The demand for agile developers far outweighs the supply. And by far, I mean by light years. Take a look at this infographic that shows how wide the gap is between the available pool of agile developers and the number of job openings for agile. This "agile gap" has significant implications for developers and hiring managers alike.
The first implication is this: Most shops looking for agile developers aren't yet agile. They're either just starting out with agile, or they want to be agile, or they say they're agile but really aren't. Odds are high that the shop you're interviewing with for that agile position could be a potential nightmare gig in the making.
If you're a committed agile developer and you're interviewing for a new gig, how can you figure out if the company you are interviewing with is full of hot air or really is an agile shop? You don't want to discover your new team is just starting out with agile unless you wanted to help build such a team in the first place.
The truth is that there's no such thing as a perfect agile shop, because the industry is decades away from full maturity. There are companies that understand adoption of agile development requires a complete change in culture, and they've made or are making the transition. But there remain far more companies that don't have a clue about the culture of agile.
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For agile developers, it's crucial to understand where a prospective employer is on the agile maturity curve before signing on the dotted line:
If they are agile, it will probably be a good fit.
If they aren't agile yet but realize they need to change, and are willing to commit to change, then it might also be a good fit -- assuming you're interested in taking on the role of change agent. Not an easy job, to be sure, but some people (like me) thrive on these challenges. If that's you, the position is worth considering.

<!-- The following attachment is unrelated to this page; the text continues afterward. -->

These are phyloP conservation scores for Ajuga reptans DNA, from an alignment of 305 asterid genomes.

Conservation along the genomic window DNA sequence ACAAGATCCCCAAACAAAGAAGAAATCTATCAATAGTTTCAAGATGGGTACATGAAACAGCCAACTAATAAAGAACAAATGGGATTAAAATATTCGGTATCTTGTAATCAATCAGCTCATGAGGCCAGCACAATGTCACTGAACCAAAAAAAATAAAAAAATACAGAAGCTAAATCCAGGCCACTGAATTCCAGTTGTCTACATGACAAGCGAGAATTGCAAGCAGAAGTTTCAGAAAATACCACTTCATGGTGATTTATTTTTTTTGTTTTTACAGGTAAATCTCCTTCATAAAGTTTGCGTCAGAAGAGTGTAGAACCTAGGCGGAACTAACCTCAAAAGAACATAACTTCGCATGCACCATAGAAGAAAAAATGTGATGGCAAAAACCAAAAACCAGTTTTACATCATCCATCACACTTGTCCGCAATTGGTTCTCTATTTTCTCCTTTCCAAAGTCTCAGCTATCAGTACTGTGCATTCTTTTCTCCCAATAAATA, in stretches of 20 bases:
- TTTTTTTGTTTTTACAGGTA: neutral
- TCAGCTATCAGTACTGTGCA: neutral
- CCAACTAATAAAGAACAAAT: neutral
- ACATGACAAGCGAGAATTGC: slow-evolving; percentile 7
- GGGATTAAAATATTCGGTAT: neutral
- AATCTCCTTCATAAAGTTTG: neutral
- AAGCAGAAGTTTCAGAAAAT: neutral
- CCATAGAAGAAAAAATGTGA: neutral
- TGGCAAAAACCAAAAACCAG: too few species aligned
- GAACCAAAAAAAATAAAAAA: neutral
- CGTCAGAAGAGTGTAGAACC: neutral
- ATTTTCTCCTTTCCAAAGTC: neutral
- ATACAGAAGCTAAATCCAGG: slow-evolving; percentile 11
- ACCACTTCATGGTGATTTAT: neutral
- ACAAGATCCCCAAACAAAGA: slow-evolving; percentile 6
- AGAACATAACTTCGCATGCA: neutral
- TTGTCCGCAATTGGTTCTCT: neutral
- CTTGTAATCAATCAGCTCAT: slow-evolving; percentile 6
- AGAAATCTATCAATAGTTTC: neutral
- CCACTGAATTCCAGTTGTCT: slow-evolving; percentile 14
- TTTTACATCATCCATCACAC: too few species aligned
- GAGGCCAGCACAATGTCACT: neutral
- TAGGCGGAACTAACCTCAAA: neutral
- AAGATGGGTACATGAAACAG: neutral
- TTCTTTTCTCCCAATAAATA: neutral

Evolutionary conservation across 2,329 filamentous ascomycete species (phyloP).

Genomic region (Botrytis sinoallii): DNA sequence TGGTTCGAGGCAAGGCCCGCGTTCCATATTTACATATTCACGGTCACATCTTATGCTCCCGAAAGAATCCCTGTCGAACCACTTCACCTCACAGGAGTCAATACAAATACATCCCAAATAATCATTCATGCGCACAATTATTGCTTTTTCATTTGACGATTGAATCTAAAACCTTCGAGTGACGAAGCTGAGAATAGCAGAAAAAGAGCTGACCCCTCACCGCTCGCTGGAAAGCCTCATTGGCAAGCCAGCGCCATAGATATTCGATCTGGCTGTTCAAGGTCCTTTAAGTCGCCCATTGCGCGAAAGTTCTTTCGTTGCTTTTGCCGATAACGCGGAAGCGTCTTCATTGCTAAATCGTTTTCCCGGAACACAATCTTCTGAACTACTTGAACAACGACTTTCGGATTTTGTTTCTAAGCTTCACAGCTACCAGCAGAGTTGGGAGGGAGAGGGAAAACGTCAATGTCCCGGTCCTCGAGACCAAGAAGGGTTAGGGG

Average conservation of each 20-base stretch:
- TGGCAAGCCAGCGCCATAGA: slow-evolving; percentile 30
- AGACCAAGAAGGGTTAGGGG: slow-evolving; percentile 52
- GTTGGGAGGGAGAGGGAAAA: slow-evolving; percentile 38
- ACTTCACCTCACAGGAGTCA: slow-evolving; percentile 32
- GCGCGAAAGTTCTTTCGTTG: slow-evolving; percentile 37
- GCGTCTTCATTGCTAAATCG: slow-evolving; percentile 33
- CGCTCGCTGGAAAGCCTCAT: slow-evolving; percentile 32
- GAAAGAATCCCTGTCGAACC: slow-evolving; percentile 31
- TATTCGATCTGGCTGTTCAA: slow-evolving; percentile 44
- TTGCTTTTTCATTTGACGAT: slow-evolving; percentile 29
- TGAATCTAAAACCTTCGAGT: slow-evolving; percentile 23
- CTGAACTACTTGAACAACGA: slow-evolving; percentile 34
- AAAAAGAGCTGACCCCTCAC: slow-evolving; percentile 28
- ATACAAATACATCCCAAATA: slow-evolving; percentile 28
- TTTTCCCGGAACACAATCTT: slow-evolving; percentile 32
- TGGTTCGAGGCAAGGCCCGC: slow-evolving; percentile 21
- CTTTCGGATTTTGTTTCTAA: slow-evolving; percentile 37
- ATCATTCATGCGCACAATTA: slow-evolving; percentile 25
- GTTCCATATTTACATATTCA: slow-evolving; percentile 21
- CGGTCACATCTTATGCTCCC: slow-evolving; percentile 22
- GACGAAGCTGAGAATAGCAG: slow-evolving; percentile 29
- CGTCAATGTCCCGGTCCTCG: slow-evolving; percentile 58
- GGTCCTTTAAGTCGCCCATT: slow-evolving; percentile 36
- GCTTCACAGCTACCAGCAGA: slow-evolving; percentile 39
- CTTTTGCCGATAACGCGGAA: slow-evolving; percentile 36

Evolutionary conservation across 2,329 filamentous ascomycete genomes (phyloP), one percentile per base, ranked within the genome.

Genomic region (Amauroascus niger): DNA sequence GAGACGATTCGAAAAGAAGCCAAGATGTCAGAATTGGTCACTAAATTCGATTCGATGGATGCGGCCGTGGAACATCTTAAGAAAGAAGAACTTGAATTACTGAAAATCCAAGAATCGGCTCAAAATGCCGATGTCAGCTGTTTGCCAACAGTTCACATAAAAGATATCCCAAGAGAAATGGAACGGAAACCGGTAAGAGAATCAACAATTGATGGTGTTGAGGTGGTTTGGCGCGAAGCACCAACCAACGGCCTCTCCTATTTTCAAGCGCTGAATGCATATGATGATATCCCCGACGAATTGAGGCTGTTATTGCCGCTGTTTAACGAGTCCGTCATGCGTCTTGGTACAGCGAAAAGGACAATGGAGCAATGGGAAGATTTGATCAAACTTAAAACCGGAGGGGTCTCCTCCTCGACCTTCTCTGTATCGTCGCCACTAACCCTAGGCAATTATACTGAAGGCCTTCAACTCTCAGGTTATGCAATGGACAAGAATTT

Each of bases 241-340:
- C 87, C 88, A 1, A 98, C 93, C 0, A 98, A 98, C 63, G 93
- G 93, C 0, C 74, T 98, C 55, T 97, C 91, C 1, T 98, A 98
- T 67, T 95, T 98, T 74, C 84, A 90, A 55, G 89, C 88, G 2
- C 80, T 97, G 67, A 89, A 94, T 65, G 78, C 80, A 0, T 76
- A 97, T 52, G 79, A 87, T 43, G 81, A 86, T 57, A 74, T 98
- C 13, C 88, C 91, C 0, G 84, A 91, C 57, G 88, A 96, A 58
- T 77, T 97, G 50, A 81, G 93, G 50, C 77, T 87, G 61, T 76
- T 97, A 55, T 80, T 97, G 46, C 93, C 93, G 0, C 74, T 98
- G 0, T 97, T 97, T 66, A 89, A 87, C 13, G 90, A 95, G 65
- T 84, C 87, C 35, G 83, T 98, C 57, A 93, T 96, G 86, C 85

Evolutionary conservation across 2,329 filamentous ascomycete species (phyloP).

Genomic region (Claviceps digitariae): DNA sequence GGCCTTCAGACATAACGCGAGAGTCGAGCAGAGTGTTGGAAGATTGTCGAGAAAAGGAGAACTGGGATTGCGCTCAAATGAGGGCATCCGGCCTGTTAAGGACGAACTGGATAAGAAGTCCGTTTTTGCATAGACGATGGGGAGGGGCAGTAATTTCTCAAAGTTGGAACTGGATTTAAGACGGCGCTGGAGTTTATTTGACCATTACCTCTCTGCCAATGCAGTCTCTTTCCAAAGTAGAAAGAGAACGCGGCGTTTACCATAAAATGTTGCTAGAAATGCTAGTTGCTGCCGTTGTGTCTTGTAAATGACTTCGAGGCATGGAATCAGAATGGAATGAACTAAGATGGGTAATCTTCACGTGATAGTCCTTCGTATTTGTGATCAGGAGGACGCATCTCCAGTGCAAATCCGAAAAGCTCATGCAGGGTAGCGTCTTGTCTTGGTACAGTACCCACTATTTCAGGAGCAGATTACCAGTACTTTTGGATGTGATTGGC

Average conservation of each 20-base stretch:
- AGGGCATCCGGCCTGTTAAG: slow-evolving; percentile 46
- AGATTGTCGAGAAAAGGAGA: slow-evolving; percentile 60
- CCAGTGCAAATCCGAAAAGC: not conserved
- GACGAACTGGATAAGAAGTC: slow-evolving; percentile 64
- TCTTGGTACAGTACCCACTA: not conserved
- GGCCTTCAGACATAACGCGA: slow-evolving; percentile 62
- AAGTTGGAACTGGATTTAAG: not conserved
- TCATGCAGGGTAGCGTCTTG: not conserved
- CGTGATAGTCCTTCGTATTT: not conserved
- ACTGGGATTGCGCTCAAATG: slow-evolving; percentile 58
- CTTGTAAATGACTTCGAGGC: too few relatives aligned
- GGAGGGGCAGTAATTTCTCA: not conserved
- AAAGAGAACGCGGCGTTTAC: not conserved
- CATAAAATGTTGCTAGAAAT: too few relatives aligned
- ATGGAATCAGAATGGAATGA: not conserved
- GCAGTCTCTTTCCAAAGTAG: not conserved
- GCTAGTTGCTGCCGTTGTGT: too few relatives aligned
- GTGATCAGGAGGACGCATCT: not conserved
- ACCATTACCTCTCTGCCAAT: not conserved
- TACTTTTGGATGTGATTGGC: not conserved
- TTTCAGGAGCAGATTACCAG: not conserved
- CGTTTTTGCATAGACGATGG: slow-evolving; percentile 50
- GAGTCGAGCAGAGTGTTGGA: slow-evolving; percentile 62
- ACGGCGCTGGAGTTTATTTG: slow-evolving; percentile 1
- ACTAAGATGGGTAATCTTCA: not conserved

If they aren't agile and think they can get there by hiring agile developers without really understanding the cultural change required, that's a recipe for disaster. Run for the exit.
How can you know where a potential employer falls on the agile continuum? Here are 10 questions designed to get at an organization's culture, because culture makes all the difference between organizations that succeed with agile and those that just talk a good game.
This is the number one question that needs to be answered, though it may not be a question you ask out loud. Use your eyes. The physical work environment can be an indicator of the culture. Do they work in an open space? Do they work in cubicles? You can still have an open work culture in a cubicle, but it does mean that the space is working against openness and, perhaps, that the company doesn't value openness enough to build it into its work environment.
2. How do you structure your work teams?
Next, I would ask about how people are organized. Will you work in a cross-functional team or are you going to be working in a silo? You're really looking for a collaborative, open, team-based work culture. Siloed teams by definition cannot be agile.
3. What tools and languages do you use?
While agile isn't associated with any particular language or toolset, these can give an indication of the culture. A tool doesn't make or break a collaborative culture, but a tool designed for a top-down development process is not well-suited for an agile environment. According to our research, the most popular language platforms in shops that self-describe as agile are Java and .Net (this usually means C#).
4. How much customer contact will I have?
Ongoing and iterative customer feedback, whether for internal or external customers, is essential in the agile process. How does this company or department engage with its customers or users? Does the company or department just go out and gather requirements? Or do they have collaborative sessions with the customer or user? That's really what agile techniques are all about. If the prospective employer asks you how you would use a set of requirements to create a solution, you know they're not doing agile!
5. Will I speak with my potential coworkers during my interview?
If you are interviewing with a company that shields you from the people you will be working with -- e.g., if you're just talking to managers and HR people -- it's possible they haven't discovered the value of building a team-centered work environment. When I was VP of development at Primavera, we conducted group interviews. If we knew someone would be working with three other people on a team, we'd have those three people interview the candidate. Sometimes we'd actually give them a problem to solve together, because we wanted to see how they interacted as a team.